John Thomson

Part of the debate – in the Scottish Parliament at 5:32 pm on 8th December 2005.

Alert me about debates like this

Photo of Michael McMahon Michael McMahon Labour 5:32 pm, 8th December 2005

I should possibly declare an interest as a member of the Carfin (1948) Celtic supporters club. I had not originally intended to speak in the debate, but I said that I would support Helen Eadie today, as I supported her motion when she lodged it some time ago. I have something else that I have to go to this evening, but the more I heard people talking about John Thomson, the more I felt I had to make a contribution.

At the weekend, as we watched the burial of a legend of football, George Best, I was thinking how appropriate it was that in the same week we would have a debate on the death of a genuine Scottish legend, John Thomson. As I was sitting with my children, talking about the images that we were seeing on the television, with tens of thousands of people lining the streets of Belfast to honour George Best, I, like Helen Eadie, recalled how, at a time when transport, the media and people's financial resources were not as they are now, 30,000 football supporters still made the journey to the graveside in Cardenden to pay tribute to a man whom they had watched in their day.

As a Celtic-minded person, I was raised in that tradition. I remember learning at my father's knee about John Thomson, and my father had had the story passed on to him by his father. I visited John Thomson's grave. I felt that, as a Celtic supporter, it was my honour and privilege to do so. Indeed, I encouraged my own children to do the same and they have done so. I hope that they will pass it on to their children.

We have to keep alive the memory of legends such as George Best and John Thomson, because they are what football is all about. We got the good and the bad with George Best; all I ever heard about was the good of John Thomson. As a Celtic-minded person, I find it easy to discuss with my friends and fellow supporters traditions, history and people such as John Thomson, but it is unfortunate that outside that Celtic family too few people know about John Thomson. That has to be rectified because he was a giant of the game just as George Best was.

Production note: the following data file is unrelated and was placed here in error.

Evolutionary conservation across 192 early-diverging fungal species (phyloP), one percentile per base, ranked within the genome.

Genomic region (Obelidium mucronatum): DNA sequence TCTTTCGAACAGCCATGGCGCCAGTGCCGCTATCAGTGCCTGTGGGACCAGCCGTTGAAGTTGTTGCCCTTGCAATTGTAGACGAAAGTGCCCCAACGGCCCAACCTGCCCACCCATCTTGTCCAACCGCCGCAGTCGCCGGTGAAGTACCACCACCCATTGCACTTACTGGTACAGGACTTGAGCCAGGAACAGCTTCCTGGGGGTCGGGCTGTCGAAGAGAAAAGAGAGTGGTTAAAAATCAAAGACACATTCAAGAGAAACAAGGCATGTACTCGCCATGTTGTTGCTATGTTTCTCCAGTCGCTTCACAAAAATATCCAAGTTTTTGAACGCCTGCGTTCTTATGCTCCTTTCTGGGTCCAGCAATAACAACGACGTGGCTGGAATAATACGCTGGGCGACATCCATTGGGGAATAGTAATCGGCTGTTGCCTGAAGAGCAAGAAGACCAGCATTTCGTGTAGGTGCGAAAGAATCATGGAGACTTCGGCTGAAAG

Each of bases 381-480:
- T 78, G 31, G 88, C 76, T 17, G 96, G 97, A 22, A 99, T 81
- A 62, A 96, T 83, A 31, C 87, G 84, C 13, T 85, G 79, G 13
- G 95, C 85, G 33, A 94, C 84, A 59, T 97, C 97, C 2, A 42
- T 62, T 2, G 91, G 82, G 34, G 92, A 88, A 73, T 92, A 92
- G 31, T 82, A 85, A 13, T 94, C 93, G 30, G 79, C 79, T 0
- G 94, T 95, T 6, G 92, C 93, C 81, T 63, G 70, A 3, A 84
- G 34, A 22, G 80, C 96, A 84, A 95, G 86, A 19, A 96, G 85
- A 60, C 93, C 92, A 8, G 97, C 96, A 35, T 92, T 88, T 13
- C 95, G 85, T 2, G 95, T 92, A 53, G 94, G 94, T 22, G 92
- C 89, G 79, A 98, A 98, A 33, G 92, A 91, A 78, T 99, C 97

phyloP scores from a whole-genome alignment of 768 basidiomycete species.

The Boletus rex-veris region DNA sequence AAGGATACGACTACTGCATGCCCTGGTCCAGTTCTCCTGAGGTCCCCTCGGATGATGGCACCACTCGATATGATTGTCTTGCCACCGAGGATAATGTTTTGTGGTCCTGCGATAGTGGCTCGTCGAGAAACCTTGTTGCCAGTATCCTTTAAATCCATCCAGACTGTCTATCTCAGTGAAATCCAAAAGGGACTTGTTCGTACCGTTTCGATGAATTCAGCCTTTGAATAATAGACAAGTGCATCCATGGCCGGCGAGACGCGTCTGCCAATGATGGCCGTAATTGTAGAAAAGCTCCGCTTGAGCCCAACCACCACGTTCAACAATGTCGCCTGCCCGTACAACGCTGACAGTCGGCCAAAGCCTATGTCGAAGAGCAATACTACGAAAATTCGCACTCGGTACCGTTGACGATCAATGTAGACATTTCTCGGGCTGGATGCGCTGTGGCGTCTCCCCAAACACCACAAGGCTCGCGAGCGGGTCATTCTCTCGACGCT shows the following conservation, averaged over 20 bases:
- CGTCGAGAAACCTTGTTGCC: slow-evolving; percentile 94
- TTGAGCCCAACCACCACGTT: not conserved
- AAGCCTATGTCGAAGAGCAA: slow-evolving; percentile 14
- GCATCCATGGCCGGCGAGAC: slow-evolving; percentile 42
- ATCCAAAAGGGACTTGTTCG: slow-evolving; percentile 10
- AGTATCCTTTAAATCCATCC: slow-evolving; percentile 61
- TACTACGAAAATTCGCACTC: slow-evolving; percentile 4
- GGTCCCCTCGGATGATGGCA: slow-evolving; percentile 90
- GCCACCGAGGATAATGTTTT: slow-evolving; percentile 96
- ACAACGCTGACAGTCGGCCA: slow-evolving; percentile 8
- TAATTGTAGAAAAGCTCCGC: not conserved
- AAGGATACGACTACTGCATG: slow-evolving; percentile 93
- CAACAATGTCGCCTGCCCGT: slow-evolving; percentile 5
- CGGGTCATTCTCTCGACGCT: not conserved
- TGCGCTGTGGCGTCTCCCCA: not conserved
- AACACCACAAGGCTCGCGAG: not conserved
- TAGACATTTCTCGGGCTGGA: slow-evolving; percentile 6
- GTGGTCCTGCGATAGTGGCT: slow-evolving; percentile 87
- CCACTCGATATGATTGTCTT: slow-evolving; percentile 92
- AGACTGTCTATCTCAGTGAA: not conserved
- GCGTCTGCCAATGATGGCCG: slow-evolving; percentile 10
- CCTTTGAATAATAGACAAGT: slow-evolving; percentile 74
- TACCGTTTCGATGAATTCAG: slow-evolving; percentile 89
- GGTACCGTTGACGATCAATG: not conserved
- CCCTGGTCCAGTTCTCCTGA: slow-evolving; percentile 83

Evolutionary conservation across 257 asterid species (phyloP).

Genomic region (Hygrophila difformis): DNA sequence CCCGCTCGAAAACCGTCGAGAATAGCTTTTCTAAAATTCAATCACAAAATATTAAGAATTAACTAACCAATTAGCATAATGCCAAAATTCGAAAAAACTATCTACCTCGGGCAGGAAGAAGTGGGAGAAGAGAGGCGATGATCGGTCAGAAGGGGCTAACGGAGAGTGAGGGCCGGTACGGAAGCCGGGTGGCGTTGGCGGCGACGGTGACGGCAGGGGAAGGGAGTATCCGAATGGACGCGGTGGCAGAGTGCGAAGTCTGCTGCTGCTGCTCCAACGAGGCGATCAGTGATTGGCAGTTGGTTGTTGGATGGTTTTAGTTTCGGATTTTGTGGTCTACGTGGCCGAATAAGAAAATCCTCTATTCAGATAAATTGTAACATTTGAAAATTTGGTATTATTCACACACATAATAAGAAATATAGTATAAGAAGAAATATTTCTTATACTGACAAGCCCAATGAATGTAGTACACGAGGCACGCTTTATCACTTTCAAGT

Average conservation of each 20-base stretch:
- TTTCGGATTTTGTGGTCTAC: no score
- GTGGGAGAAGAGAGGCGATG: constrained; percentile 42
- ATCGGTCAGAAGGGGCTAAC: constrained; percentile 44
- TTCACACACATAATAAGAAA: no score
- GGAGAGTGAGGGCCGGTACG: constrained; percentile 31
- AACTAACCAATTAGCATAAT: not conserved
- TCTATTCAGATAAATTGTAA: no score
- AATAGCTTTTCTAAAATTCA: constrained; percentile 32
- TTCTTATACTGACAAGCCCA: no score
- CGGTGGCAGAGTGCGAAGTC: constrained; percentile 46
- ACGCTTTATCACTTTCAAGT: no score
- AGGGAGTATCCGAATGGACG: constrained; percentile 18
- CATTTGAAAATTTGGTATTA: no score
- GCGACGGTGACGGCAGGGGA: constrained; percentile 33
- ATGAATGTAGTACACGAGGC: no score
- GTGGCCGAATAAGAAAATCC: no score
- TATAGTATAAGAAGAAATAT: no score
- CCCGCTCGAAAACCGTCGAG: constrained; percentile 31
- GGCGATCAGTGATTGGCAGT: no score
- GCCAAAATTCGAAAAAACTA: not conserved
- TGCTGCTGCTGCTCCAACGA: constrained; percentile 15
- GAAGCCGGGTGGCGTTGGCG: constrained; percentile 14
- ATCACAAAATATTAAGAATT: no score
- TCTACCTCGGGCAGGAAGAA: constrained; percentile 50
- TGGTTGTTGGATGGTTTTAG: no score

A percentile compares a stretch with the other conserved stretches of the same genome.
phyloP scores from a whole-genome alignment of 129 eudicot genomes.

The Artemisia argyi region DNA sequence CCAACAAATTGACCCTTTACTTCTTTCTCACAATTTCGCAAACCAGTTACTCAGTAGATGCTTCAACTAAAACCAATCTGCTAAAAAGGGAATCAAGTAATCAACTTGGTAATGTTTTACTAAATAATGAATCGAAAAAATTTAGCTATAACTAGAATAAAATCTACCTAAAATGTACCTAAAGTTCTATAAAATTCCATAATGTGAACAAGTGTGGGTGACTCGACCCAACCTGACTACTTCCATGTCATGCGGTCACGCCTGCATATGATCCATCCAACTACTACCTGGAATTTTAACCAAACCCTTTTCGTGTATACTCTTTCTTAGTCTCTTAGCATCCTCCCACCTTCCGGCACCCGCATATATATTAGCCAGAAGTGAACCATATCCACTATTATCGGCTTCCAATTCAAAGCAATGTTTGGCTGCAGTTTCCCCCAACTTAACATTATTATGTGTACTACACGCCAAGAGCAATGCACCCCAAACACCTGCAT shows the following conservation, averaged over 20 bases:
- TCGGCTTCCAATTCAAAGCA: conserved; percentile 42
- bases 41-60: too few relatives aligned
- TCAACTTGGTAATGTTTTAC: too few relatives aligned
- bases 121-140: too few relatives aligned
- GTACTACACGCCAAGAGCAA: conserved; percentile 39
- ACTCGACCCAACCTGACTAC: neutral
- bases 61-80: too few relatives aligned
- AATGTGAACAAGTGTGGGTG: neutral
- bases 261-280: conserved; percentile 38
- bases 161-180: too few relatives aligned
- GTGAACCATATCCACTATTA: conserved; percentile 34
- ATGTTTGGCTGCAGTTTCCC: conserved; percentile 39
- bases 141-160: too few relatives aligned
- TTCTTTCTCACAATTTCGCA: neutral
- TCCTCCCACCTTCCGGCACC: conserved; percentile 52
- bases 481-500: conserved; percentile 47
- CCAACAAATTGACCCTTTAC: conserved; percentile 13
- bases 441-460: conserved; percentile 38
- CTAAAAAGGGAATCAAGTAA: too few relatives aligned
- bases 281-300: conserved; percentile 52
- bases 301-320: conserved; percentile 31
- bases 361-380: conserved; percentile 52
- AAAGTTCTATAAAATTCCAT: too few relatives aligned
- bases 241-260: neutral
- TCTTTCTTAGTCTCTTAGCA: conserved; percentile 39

For that reason, I had no hesitation in supporting Helen Eadie's motion. It is good that she has brought the matter to the Parliament's attention. If we can get more people to learn about John Thomson, all the baggage that comes with Scottish football might start to dissipate and we might start to make progress in tackling sectarianism and taking that aspect out of Scottish football. We should do that in his honour and in his memory, of which Celtic-minded people are proud.

In honouring John Thomson in the way that Helen Eadie has requested, the SFA would be doing a service not only to Scottish football but to wider Scottish society. We need more people to learn about that remarkable young man.

John Swinburne mentioned the song about the ghost of John Thomson standing in the goals. As a Celtic supporter I often wonder whether that ghost is just too big for Celtic. Celtic is traditionally associated with attacking football—our number 7 is the greatest known to football fans anywhere. However, Celtic has not had a great tradition of goalkeepers. We have had Ronnie Simpson and Pat Bonner and we might have a great goalkeeper in Artur Boruc now. Celtic has not had the number of goalkeepers that it should have had. Perhaps in honouring John Thomson, we will lift the burden from the goalkeepers who have had to fill the gap that he left.

Before I sit down, it would be remiss of me not to take the opportunity to utter the words "hail, hail", because this might be the only time that we have a debate in which I can get away with it.